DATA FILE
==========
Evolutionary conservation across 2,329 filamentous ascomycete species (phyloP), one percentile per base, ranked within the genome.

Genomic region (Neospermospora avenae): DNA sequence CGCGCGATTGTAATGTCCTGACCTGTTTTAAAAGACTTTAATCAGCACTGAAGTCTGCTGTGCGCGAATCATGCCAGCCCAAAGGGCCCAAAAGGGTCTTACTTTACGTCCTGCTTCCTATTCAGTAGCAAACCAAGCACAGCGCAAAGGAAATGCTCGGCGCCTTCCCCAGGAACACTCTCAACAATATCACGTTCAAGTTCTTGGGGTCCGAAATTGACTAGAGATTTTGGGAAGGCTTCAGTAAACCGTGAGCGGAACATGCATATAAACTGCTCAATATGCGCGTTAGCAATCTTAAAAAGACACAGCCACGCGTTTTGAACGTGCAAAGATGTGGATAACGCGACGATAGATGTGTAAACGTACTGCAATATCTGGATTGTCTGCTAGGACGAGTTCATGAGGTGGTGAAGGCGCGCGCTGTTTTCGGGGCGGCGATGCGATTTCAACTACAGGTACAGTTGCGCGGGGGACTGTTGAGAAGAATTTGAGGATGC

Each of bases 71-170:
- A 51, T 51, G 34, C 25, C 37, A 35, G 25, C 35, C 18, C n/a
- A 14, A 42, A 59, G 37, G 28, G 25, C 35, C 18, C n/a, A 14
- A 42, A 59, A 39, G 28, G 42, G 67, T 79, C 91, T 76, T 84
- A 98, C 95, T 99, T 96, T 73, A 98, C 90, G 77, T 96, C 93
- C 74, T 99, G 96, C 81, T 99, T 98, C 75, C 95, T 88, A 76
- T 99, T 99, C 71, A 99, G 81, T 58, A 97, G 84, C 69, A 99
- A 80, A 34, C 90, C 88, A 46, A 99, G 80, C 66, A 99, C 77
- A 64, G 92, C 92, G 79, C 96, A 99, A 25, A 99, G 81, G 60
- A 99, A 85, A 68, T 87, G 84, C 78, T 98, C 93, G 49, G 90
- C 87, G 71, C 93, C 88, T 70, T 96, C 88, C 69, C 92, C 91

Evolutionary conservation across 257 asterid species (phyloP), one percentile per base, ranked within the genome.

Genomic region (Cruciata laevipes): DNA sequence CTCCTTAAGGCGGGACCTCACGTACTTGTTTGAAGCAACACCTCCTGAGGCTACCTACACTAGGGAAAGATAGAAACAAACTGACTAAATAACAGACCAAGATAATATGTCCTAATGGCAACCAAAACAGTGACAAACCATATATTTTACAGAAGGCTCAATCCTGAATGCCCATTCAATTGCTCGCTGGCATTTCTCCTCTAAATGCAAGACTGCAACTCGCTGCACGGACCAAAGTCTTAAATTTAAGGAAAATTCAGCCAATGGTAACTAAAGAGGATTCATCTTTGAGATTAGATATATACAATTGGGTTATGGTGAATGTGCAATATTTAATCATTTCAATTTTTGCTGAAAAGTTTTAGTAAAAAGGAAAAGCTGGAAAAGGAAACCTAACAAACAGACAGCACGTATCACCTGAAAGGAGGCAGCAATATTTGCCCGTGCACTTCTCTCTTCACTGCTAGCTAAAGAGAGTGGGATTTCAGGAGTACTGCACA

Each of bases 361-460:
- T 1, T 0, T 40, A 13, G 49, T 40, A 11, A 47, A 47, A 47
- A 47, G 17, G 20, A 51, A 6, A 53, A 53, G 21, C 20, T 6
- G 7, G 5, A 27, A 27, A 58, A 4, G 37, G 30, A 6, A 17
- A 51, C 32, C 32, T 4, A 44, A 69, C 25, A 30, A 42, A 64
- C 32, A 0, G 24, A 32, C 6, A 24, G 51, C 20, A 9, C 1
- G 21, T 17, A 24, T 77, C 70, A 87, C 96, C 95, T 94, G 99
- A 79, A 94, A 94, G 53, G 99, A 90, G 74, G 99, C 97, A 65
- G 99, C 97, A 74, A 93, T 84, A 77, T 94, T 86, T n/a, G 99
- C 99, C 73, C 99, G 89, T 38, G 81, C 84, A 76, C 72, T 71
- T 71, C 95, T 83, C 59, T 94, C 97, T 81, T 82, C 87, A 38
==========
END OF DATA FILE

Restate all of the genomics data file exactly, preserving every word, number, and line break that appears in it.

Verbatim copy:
Evolutionary conservation across 2,329 filamentous ascomycete species (phyloP), one percentile per base, ranked within the genome.

Genomic region (Neospermospora avenae): DNA sequence CGCGCGATTGTAATGTCCTGACCTGTTTTAAAAGACTTTAATCAGCACTGAAGTCTGCTGTGCGCGAATCATGCCAGCCCAAAGGGCCCAAAAGGGTCTTACTTTACGTCCTGCTTCCTATTCAGTAGCAAACCAAGCACAGCGCAAAGGAAATGCTCGGCGCCTTCCCCAGGAACACTCTCAACAATATCACGTTCAAGTTCTTGGGGTCCGAAATTGACTAGAGATTTTGGGAAGGCTTCAGTAAACCGTGAGCGGAACATGCATATAAACTGCTCAATATGCGCGTTAGCAATCTTAAAAAGACACAGCCACGCGTTTTGAACGTGCAAAGATGTGGATAACGCGACGATAGATGTGTAAACGTACTGCAATATCTGGATTGTCTGCTAGGACGAGTTCATGAGGTGGTGAAGGCGCGCGCTGTTTTCGGGGCGGCGATGCGATTTCAACTACAGGTACAGTTGCGCGGGGGACTGTTGAGAAGAATTTGAGGATGC

Each of bases 71-170:
- A 51, T 51, G 34, C 25, C 37, A 35, G 25, C 35, C 18, C n/a
- A 14, A 42, A 59, G 37, G 28, G 25, C 35, C 18, C n/a, A 14
- A 42, A 59, A 39, G 28, G 42, G 67, T 79, C 91, T 76, T 84
- A 98, C 95, T 99, T 96, T 73, A 98, C 90, G 77, T 96, C 93
- C 74, T 99, G 96, C 81, T 99, T 98, C 75, C 95, T 88, A 76
- T 99, T 99, C 71, A 99, G 81, T 58, A 97, G 84, C 69, A 99
- A 80, A 34, C 90, C 88, A 46, A 99, G 80, C 66, A 99, C 77
- A 64, G 92, C 92, G 79, C 96, A 99, A 25, A 99, G 81, G 60
- A 99, A 85, A 68, T 87, G 84, C 78, T 98, C 93, G 49, G 90
- C 87, G 71, C 93, C 88, T 70, T 96, C 88, C 69, C 92, C 91

Evolutionary conservation across 257 asterid species (phyloP), one percentile per base, ranked within the genome.

Genomic region (Cruciata laevipes): DNA sequence CTCCTTAAGGCGGGACCTCACGTACTTGTTTGAAGCAACACCTCCTGAGGCTACCTACACTAGGGAAAGATAGAAACAAACTGACTAAATAACAGACCAAGATAATATGTCCTAATGGCAACCAAAACAGTGACAAACCATATATTTTACAGAAGGCTCAATCCTGAATGCCCATTCAATTGCTCGCTGGCATTTCTCCTCTAAATGCAAGACTGCAACTCGCTGCACGGACCAAAGTCTTAAATTTAAGGAAAATTCAGCCAATGGTAACTAAAGAGGATTCATCTTTGAGATTAGATATATACAATTGGGTTATGGTGAATGTGCAATATTTAATCATTTCAATTTTTGCTGAAAAGTTTTAGTAAAAAGGAAAAGCTGGAAAAGGAAACCTAACAAACAGACAGCACGTATCACCTGAAAGGAGGCAGCAATATTTGCCCGTGCACTTCTCTCTTCACTGCTAGCTAAAGAGAGTGGGATTTCAGGAGTACTGCACA

Each of bases 361-460:
- T 1, T 0, T 40, A 13, G 49, T 40, A 11, A 47, A 47, A 47
- A 47, G 17, G 20, A 51, A 6, A 53, A 53, G 21, C 20, T 6
- G 7, G 5, A 27, A 27, A 58, A 4, G 37, G 30, A 6, A 17
- A 51, C 32, C 32, T 4, A 44, A 69, C 25, A 30, A 42, A 64
- C 32, A 0, G 24, A 32, C 6, A 24, G 51, C 20, A 9, C 1
- G 21, T 17, A 24, T 77, C 70, A 87, C 96, C 95, T 94, G 99
- A 79, A 94, A 94, G 53, G 99, A 90, G 74, G 99, C 97, A 65
- G 99, C 97, A 74, A 93, T 84, A 77, T 94, T 86, T n/a, G 99
- C 99, C 73, C 99, G 89, T 38, G 81, C 84, A 76, C 72, T 71
- T 71, C 95, T 83, C 59, T 94, C 97, T 81, T 82, C 87, A 38